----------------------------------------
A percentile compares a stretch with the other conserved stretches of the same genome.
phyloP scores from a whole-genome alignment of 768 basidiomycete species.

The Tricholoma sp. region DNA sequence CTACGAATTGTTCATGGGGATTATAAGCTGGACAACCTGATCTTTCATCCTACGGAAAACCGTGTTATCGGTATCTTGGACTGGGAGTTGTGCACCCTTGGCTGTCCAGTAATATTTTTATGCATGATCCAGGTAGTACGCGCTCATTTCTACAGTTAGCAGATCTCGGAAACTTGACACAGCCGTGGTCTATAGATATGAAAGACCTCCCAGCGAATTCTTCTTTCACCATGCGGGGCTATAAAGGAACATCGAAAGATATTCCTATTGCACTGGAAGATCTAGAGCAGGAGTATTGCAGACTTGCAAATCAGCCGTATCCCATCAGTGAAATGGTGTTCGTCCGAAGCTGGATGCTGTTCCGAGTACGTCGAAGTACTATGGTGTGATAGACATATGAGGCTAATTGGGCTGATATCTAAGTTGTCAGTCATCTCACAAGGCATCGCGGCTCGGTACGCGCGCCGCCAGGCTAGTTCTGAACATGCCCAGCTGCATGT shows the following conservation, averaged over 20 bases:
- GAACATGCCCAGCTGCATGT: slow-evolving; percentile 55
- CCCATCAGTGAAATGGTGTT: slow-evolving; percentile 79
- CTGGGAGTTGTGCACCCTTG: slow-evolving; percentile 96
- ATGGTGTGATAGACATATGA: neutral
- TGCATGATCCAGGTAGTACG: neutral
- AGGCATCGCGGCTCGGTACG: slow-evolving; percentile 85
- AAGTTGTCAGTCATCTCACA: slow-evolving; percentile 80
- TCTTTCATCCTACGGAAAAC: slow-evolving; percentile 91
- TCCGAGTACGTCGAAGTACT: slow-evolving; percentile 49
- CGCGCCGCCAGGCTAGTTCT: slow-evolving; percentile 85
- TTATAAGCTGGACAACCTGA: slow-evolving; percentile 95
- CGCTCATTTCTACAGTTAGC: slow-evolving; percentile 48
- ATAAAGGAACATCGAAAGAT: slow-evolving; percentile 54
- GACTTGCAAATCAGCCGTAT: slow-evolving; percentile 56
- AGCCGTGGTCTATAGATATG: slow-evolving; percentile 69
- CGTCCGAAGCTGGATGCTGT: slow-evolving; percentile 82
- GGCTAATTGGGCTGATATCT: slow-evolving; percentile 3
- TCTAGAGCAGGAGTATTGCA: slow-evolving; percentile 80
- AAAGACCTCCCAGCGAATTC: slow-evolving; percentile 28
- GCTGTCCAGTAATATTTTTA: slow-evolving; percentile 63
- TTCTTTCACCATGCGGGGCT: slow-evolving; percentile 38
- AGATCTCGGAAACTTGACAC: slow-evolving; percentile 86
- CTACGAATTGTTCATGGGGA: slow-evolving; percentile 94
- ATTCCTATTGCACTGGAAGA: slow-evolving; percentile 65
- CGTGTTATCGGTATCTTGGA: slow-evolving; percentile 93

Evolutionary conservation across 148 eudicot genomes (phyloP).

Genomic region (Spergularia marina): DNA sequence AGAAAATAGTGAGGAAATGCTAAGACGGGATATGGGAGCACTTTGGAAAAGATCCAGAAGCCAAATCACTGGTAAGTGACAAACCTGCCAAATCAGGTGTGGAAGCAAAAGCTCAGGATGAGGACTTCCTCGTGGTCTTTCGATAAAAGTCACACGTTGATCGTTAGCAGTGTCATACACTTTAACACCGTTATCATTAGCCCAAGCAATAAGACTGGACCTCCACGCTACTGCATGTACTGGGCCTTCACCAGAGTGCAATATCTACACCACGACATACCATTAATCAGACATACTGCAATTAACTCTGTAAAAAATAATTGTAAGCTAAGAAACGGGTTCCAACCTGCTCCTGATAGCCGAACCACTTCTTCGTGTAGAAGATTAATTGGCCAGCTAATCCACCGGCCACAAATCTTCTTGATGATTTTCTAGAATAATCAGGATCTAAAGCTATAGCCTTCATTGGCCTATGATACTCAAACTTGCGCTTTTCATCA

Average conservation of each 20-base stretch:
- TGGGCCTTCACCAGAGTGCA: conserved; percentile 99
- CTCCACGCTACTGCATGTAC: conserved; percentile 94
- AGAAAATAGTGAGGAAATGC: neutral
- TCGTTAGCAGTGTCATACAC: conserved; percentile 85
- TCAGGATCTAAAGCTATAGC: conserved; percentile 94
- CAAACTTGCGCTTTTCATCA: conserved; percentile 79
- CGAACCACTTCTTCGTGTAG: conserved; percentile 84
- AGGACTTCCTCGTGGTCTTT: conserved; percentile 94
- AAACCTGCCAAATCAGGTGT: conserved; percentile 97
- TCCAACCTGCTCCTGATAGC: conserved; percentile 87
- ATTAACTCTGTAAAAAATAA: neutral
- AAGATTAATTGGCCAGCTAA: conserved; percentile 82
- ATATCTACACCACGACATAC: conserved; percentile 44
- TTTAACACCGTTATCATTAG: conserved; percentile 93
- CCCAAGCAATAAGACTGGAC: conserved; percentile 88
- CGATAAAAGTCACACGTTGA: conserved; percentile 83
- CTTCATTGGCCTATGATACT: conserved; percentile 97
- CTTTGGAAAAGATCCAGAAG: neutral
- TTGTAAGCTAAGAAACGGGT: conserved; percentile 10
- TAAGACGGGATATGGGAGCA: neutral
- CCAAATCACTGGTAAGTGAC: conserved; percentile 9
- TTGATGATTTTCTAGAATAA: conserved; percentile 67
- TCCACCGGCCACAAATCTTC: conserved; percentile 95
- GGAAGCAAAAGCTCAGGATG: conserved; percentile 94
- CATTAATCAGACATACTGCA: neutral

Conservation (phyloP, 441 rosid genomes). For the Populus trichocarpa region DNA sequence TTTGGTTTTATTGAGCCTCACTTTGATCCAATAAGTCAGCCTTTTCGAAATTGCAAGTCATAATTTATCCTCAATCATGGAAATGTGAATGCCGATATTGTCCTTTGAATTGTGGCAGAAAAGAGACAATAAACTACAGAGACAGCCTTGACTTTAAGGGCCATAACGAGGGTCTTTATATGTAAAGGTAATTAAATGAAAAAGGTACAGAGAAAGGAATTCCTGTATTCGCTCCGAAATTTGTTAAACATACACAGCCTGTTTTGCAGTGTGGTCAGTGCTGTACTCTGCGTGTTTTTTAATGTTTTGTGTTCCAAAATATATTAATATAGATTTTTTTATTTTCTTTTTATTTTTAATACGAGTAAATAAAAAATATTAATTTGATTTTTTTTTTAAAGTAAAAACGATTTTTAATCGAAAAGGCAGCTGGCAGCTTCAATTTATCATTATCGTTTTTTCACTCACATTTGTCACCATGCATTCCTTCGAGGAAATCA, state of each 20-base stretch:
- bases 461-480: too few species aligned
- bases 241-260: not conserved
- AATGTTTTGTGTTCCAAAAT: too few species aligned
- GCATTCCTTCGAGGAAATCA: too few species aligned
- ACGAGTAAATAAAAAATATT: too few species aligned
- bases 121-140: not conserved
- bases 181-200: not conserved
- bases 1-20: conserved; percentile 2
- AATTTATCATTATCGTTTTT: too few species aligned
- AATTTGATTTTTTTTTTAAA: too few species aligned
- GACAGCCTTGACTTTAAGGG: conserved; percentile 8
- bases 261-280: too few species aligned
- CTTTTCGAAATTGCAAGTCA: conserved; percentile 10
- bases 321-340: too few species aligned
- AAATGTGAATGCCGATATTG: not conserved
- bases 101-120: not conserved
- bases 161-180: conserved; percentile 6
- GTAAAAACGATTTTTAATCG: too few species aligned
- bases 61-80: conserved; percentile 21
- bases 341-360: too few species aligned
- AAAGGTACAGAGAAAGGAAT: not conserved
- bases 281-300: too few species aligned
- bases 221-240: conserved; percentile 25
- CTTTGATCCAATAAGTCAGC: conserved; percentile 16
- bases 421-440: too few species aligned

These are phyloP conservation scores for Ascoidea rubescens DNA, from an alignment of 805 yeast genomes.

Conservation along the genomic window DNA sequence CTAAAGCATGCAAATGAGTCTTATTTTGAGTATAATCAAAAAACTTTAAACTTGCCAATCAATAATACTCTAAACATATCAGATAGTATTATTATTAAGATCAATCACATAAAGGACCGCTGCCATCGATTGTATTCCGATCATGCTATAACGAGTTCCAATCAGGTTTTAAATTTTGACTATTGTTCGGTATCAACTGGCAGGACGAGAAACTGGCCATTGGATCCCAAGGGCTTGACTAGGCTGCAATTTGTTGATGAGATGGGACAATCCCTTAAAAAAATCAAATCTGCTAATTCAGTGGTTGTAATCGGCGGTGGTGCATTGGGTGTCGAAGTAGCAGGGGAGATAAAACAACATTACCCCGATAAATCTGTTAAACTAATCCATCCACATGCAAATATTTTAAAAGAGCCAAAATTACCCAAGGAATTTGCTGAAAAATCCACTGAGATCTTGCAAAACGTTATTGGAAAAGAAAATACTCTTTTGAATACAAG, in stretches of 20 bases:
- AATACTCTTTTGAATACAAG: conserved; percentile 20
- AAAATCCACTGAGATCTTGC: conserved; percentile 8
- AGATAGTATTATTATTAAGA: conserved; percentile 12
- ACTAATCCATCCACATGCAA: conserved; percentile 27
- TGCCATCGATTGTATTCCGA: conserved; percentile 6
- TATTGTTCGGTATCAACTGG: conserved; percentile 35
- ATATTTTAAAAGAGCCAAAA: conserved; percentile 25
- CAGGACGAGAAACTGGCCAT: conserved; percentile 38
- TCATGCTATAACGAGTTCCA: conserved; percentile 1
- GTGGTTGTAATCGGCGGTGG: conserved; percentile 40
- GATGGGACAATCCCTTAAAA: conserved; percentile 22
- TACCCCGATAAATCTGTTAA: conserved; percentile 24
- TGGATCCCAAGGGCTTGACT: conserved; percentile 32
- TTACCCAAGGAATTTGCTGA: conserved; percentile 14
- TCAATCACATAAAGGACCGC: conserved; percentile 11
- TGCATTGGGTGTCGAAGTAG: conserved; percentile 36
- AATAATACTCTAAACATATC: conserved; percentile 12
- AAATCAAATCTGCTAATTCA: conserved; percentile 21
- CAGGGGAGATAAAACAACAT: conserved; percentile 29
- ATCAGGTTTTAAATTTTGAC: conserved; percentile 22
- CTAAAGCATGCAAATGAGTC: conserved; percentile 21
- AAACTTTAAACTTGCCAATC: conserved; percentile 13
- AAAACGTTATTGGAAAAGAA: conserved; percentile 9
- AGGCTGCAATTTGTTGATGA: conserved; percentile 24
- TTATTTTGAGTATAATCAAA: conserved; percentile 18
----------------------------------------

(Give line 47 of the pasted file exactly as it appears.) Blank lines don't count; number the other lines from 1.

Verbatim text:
- CGATAAAAGTCACACGTTGA: conserved; percentile 83